Home > Uncategorized > This Vacuum Sucks.

This Vacuum Sucks.

When are companies going to learn that a complaint from a customer is an opportunity to not only strengthen the relationship they have with their client, but also to perhaps create such a bond that the customer will stay true to the company for life? The company who built my family’s current vacuum—or sweeper, as my mom calls them—hasn’t learned this lesson.

My Eureka moment

Throughout our 20 years together, my wife and I have, when it comes to products such as microwaves, DVD players and vacuums, been, shall we say, very frugal. If some company would manufacture and market a line of products under the brand name “Cheapo”, we’d be among the first buyers. However, we are now becoming recovering cheapskates, especially with vacuums. Tired of hand-me-down uprights and yard sale dirt suckers, about a year and a half ago, we realized that every family in America needed a bright, shiny vacuum, and professed that you should buy the best vacuum you could afford. So, we did what most Americans do. We went to Wal-Mart.

We left with a brand-new, expensive-for-us Eureka bagless model. It was construction yellow in color and had attachments to do everything except fix breakfast, and boy did it suck, but in a good way. I loved that vac and used it regularly. (We have to, our crazy beagle-terrier mix, Rusty, sheds all of the time. Then one day before the vacuum was even a year old, I turned it on and practically burst an ear drum. It sounded like a Harrier jet was performing a vertical takeoff in my living room. Rusty went bounding for the door to get away and I had to turn on the machine for fear of losing what little sanity I have.

Like a good husband, I began to investigate. I checked the hose: no clog. I checked the belt: it was perfect. I even disconnected the belt and beater brush and then started the vacuum to see if they were part of the problem: nope. I realized that the problem had to be in the motor itself.

Time to call the company

I’m always hesitant to call the company, but I was willing in this case. After all, this was a new, somewhat expensive vacuum. I had to search diligently through the manual and finally on Eureka’s web site to find a customer service number. (Note to companies A: We, your customers, like it when we know how to talk to you.)

Positive Experience #1

I somehow in trying to find the phone number discovered that Eureka’s customer service center was in Peoria, Ill. I felt a connection already, since I grew up just an hour away from Peoria. Even more appealing to me was that when I did call I got to speak to someone who had what broadcasters would call a Midwestern-American accent. To me it meant that I was talking to someone whom I could understand. (Note to companies B: Even though your telephone customer service representative may say her name is Mary, we know that the odds are good she’s located in the Provash region of some country we’ve never been. Your customers are here. In my opinion, your customer service should be, too.)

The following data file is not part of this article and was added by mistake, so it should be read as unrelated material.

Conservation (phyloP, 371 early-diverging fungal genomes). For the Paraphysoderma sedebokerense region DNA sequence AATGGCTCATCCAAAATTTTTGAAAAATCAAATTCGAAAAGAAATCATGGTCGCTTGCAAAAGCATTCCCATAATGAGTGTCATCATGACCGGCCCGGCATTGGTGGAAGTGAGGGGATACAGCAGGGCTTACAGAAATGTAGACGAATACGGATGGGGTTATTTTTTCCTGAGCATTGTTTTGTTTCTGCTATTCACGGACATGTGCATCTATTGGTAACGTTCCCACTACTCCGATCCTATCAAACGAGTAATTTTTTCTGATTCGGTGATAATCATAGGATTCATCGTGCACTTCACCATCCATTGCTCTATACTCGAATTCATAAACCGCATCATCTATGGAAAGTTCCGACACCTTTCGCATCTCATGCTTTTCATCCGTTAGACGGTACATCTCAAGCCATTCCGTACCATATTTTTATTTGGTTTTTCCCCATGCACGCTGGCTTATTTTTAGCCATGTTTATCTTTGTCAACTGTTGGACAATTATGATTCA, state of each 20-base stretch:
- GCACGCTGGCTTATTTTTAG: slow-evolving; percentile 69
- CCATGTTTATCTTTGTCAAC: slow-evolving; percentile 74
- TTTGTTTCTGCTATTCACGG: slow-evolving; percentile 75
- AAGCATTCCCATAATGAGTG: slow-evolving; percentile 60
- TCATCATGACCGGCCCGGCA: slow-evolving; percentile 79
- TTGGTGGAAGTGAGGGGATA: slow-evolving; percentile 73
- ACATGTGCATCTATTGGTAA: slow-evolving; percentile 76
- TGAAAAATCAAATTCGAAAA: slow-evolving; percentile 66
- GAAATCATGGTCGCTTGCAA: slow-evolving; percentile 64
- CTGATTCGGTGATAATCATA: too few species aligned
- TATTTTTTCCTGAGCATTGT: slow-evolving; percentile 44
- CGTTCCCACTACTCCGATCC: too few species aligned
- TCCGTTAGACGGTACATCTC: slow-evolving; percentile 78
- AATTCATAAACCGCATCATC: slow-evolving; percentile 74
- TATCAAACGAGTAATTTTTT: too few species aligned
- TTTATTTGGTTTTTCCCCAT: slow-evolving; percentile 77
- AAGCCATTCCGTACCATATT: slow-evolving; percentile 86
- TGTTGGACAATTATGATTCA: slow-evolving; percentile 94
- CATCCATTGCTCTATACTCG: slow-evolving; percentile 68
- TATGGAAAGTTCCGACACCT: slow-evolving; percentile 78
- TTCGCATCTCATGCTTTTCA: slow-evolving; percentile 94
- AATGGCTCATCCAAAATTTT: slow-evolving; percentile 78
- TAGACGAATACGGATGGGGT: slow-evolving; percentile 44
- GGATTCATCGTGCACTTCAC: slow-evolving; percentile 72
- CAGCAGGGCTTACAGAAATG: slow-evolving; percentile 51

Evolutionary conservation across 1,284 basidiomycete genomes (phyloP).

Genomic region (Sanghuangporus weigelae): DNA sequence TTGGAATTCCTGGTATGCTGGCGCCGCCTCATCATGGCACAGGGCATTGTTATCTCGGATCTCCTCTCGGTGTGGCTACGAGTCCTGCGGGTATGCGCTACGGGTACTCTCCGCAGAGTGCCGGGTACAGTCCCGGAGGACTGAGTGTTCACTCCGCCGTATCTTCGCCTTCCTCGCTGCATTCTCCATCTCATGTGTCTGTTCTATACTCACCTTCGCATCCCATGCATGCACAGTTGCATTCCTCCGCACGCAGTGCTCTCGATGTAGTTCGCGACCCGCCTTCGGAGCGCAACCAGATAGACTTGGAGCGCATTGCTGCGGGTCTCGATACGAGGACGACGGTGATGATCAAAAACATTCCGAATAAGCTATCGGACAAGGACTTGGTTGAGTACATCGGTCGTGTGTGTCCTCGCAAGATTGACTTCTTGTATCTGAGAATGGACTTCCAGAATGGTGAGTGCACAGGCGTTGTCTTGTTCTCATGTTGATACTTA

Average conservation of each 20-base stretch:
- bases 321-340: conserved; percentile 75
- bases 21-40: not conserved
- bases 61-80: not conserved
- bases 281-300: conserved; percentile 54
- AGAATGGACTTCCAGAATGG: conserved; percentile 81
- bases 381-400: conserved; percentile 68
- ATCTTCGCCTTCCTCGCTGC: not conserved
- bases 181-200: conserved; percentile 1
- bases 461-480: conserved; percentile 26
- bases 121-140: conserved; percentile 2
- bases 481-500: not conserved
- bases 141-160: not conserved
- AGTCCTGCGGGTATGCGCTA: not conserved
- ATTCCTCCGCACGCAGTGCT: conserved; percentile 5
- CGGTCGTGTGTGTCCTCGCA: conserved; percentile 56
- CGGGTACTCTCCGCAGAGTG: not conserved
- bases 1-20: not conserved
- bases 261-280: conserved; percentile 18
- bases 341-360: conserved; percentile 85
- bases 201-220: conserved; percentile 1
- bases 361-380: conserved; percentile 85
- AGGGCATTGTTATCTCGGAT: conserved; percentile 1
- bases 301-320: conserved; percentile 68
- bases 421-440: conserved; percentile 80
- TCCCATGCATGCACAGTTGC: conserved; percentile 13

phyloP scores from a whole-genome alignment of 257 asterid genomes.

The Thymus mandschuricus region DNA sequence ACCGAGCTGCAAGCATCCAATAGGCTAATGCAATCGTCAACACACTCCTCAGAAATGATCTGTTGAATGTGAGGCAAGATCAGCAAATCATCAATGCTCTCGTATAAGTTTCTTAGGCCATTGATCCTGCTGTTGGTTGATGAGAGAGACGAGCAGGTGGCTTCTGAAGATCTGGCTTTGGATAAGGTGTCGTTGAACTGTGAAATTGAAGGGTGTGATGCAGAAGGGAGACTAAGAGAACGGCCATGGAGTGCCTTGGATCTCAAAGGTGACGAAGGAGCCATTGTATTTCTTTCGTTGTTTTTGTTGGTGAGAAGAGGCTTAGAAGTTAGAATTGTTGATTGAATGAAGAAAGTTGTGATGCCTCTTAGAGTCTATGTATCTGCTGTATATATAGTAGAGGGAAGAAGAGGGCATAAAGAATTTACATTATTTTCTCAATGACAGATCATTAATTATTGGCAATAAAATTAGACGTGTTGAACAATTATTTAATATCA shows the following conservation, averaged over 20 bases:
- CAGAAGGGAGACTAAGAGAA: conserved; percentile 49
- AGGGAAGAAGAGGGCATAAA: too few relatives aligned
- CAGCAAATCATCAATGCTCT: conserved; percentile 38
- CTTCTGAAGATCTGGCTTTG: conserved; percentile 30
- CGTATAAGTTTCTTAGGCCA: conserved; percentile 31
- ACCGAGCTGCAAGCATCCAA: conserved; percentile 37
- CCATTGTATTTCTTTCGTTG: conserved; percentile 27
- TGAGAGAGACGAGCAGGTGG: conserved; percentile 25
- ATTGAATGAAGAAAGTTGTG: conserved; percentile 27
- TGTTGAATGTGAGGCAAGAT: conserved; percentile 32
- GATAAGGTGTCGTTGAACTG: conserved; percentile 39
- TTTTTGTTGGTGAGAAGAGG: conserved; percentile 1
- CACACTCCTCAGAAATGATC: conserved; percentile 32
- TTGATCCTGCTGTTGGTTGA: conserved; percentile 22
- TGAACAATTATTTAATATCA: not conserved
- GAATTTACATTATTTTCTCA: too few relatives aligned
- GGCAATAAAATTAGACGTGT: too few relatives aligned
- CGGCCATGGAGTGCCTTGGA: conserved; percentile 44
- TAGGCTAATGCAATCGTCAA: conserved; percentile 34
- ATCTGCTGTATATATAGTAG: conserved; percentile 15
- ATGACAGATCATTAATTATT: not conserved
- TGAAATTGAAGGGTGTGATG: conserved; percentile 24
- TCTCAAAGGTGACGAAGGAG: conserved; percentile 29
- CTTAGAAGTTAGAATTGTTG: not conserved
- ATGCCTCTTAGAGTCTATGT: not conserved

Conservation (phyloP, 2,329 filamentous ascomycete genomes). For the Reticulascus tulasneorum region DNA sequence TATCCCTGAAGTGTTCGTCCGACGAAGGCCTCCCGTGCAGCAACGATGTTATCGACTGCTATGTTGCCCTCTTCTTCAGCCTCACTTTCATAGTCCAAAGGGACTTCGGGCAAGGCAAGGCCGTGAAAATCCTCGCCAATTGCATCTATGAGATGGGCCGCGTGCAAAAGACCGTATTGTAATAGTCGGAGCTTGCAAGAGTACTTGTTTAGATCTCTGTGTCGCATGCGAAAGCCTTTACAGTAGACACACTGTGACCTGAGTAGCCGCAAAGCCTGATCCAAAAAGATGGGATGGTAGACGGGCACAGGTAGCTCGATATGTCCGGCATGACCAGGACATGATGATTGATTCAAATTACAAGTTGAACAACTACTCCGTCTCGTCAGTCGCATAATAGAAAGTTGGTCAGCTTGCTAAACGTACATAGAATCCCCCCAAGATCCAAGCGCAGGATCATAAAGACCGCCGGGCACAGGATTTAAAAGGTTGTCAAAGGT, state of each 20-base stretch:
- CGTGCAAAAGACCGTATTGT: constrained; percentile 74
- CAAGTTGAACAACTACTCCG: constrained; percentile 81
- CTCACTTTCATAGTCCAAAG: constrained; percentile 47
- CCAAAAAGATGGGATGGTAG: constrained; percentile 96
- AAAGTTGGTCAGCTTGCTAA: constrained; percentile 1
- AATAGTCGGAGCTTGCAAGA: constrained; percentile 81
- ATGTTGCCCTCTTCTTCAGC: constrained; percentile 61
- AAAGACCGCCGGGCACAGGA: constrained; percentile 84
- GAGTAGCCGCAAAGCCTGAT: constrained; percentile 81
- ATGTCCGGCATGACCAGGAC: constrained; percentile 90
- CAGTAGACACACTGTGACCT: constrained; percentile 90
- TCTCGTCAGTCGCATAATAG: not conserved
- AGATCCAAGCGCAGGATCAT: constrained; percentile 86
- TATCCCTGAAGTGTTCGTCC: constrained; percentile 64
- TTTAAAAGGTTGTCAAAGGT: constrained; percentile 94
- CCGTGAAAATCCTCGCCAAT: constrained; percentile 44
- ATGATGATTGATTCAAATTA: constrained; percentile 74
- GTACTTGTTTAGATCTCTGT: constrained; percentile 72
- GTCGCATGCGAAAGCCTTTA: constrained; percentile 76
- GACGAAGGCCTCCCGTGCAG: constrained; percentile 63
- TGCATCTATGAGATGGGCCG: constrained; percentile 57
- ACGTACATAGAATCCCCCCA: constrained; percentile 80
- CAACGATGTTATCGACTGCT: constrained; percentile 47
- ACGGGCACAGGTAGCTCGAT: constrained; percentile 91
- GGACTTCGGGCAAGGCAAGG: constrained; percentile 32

Positive Experience #2

After exchanging niceties about our days and about the Peoria area, I explained my problem to the customer service representative. I was impressed. Especially when she said, “Let me hear it.”

I started the vacuum and aimed the phone at the wretched thing. After a few seconds, the customer service rep agreed with me: my vacuum was toasted. She thought probably a bearing had gone bad in the motor. She told me that the company would replace it.

How long?

I was thrilled that Eureka was going to replace my vacuum. She told me that I’d be getting the newest model, which was an upgrade from what I had. Again I was thrilled. All I had to do was to peel off the model and serial number tag from my unit and mail them in along with a 6-inch section of the power cord, including the plug. I’d have a new vacuum in six to eight weeks.

How long? Six to eight weeks? You’ve got to be kidding. I want someone to explain why it would take nearly two months to get a replacement. Think about it: two or three days for my stuff to get to Peoria, a couple of days until someone can open the package, find my information in the computer and realize that they need to send me a new vac. It should only take an afternoon to pull a box off of a shelf in a warehouse and load it on a UPS truck. Then, a few days later, a new vacuum should arrive at my house. Even with weekends, it should be two weeks max. (Note to companies C: If you want us to buy your products now, don’t think we want the same level of service. Six to eight weeks is, from my perspective, lazy.)

About six weeks later (after several awkward requests to borrow my neighbor’s vac), the new vacuum arrived. I eagerly assembled it and started its maiden voyage. It was great. This one was a modern looking device, white with light blue trim and a “comfort” handle that was a complete circle. It was one of the newfangled units with the clear canister and the tornado-like action where you could watch the dirt flying around in a circle inside the vacuum. My son said it looked like a piece of hospital equipment.